The Museum of Cadiz is a museum located in Cádiz, Spain. It was founded in 1970 after the merger of the Provincial Museum of Fine Arts with the Provincial Museum of Archaeology. It is on three floors, archaeology on the ground floor, art on the first, and puppets on the second floor. Entry is free for citizens of the European Union.
The origin of the museum came in 1835, when art was confiscated from a monastery, including paintings by Zurbarán taken from the Charterhouse of Jerez de la Frontera. Other paintings included the works of Murillo and Rubens. The collection grew during the century, due to the city’s Academy of Fine Arts which practised romanticism and neoclassicism. In 1877, after a Phoenician sarcophagus was found in the city’s shipyard, the Archaeological Museum was founded. However, it was not until 1970 that the two institutes, despite sharing the same building, were merged. From 1980, the architect Javier Feduchi planned a reform of the building in three phases, of which two have been completed.
In addition to the 19th-century pieces, the art museum has received contemporary art from the Junta de Andalucía. Its archaeological section has also received donations, particularly of coins. Despite a range of prehistoric findings from Southern Andalusia, due to local history, it has a lack of artefacts from the Middle Ages. The “Tía Norica” set of puppets, used at the Carnival of Cádiz, was acquired by the State.
The Cadiz Museum is located in the Plaza de Mina in the city of Cadiz. It knew different venues throughout its history, like the Alley of the Tint or the Walk of Canalejas, establishing itself in its present headquarters in 1935.
It was built on land disentailed to the Franciscans in the nineteenth century. The building is the work of Juan Daura, inaugurated in 1838 in neoclassical style. The museum after a reform has three sections: Archeology, Fine Arts and Ethnography. Among its prominent collections are: Phoenician anthropophagous sarcophagi, Roman finds (with various objects from Baelo Claudia, Medina Sidonia, Carissa Aurelia, Sancti Petri or Gades) and Baroque paintings, with works by Zurbarán, Alonso Cano, Rubens, Juan Carreño de Miranda and Murillo. At the beginning of the twentieth century there is still a girl doing Eugenio Hermoso’s stockings, which calls attention to his simple and naive realism. And in the room dedicated to this period, the blues of the “Portrait of Micaela Aramburu” painted by Ignacio Zuloaga in 1928.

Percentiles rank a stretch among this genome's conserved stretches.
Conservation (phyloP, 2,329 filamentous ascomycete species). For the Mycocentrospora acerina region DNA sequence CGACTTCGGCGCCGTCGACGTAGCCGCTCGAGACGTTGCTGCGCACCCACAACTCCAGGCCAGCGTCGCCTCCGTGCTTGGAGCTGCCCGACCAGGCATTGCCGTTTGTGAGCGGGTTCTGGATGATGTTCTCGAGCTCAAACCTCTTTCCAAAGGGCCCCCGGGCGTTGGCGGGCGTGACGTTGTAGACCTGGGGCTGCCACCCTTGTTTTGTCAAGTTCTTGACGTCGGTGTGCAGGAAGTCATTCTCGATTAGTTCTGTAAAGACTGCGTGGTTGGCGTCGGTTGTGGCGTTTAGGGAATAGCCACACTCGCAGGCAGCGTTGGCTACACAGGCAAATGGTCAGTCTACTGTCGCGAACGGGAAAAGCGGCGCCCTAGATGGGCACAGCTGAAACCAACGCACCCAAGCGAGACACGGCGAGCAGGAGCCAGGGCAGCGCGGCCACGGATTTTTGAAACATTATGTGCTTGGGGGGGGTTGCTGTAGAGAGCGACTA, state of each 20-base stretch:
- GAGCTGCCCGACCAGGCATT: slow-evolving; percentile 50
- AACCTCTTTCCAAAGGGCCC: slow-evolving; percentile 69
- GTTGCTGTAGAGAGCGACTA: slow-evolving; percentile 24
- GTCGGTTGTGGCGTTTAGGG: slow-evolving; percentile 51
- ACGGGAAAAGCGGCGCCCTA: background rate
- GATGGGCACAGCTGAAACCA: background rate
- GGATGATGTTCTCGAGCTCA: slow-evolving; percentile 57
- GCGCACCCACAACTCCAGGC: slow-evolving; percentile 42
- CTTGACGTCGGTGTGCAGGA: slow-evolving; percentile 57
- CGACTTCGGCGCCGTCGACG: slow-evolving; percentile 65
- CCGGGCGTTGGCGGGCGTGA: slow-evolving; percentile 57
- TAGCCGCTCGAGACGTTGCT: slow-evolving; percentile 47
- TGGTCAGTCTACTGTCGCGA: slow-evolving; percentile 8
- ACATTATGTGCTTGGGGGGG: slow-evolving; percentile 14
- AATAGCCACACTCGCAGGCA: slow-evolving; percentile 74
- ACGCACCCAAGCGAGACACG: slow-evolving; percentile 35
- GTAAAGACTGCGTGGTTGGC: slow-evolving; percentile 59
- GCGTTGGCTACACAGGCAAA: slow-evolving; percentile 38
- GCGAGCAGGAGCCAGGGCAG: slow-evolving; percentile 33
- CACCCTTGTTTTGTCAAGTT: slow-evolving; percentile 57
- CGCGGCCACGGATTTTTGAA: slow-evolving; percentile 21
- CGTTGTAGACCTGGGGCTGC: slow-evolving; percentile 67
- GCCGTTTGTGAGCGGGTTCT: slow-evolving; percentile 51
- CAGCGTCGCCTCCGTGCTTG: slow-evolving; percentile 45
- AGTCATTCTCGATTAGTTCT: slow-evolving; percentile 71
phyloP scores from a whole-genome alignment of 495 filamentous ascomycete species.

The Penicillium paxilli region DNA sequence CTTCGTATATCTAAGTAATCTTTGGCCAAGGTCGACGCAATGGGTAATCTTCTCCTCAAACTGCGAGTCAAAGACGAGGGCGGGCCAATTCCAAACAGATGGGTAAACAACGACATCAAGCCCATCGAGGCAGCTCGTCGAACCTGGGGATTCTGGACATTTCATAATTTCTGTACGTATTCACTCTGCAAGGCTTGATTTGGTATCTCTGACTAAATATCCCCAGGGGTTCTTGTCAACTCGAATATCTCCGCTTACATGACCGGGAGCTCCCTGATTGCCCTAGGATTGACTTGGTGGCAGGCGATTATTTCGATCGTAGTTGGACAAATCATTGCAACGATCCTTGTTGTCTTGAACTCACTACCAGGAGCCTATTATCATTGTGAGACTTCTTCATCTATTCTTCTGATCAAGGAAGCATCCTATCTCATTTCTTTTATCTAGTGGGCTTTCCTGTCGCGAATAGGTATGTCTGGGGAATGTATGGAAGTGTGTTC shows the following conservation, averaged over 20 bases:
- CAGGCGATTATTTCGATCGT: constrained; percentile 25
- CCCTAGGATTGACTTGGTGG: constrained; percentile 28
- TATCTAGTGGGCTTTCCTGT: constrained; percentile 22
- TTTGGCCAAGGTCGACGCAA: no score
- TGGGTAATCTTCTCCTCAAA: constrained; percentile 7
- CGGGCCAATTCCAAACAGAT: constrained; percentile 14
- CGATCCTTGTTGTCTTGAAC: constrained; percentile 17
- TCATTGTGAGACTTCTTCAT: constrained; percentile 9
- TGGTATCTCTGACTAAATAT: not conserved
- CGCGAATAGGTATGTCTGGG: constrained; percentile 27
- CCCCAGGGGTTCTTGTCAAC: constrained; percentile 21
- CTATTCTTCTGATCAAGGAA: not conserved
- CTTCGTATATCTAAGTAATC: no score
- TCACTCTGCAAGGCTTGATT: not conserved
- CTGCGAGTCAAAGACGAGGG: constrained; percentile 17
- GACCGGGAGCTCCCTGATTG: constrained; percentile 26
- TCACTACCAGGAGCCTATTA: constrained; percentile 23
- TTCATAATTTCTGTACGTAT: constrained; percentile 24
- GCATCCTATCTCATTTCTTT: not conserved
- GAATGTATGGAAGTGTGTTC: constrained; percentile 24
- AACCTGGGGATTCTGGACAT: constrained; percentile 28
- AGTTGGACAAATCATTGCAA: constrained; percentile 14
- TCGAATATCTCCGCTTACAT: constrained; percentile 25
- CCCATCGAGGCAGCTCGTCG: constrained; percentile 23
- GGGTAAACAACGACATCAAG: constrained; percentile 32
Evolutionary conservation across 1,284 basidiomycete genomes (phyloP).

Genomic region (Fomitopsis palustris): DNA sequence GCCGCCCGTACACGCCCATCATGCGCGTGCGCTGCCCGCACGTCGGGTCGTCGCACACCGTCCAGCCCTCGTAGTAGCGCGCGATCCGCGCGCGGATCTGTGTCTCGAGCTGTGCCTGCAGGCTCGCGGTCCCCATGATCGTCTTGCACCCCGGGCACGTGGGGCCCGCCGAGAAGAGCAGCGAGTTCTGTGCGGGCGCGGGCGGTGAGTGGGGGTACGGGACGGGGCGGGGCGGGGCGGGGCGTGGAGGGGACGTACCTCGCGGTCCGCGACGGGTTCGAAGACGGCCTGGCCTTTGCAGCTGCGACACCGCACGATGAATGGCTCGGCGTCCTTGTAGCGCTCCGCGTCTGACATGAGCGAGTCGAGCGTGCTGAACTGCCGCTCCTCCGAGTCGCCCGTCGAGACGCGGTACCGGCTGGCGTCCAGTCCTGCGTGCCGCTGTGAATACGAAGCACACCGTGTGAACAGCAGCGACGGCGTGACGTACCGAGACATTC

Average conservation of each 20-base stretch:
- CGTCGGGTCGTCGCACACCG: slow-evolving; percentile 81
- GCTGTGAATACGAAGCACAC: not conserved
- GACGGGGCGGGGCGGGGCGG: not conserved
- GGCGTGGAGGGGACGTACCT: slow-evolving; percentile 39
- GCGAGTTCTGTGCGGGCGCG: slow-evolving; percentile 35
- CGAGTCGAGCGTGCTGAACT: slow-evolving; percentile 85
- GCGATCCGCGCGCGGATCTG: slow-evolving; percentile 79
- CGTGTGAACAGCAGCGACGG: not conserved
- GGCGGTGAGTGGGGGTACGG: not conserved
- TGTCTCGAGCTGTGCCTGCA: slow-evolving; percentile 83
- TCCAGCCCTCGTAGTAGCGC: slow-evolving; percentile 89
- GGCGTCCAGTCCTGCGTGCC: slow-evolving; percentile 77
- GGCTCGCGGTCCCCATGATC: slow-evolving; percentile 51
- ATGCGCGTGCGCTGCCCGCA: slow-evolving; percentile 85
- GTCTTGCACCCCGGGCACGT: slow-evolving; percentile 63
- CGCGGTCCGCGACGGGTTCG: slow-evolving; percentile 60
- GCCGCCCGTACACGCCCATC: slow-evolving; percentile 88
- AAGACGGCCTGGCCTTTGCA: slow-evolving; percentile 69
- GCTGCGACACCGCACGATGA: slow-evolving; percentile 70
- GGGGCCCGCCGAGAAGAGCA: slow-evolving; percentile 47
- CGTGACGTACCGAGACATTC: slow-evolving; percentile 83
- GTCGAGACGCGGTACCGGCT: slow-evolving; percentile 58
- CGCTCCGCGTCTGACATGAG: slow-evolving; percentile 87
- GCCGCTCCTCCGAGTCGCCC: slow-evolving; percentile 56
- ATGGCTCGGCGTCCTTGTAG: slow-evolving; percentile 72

The complete work of Zurbarán comes from the Cartuja de Jerez de la Frontera. Except “Pentecost” that comes from the Consulate of the Indies.
The current Museum of Cádiz began with the Confiscation of Mendizábal in 1835 and the deposit in the city’s Academy of Fine Arts of a series of paintings from various convents which were seized. Among these works, there is a series of paintings by Zurbarán from the Monastery in Jerez de la Frontera. Meanwhile, throughout the 19th century, the Academy of Fine Arts gathered together a nucleus of works from the flourishing school of Cádiz, with the final echoes of Neoclassicism, Romanticism, Costumbrismo and historical paintings.
The chance finding in 1887 of the male Phoenician anthropoid sarcophagus on the site of the Cádiz shipyards was the starting point of the archaeological collection, and justified the creation of a museum of this type in the city. The museum built its collection from the findings of the archaeological excavations carried out at the time, donations by individuals and objects which the Historic and Artistic Committee for Monuments in the Province, which was set up for this purpose under the laws made by the various liberal governments from the reign of Isabella II, after the 1868 revolution.
The Museum has had several headquarters throughout time, such as Callejón del Tinte or Paseo de Canalejas, and in 1935 was set up permanently in the building in Plaza de Mina, only taking up the ground floor and sharing the building with the Academy of Fine Arts. Nevertheless, Archaeology and Fine Arts were in two separate museums, with different directors and staff.
It would not be until 1970 that both institutions would come together in the current Museum of Cádiz, also including an Ethnography Section. From 1980, work was begun to completely reform the building under the charge of the architect Javier Feduchi. Two phases of this Master Plan have been carried out and the third is pending.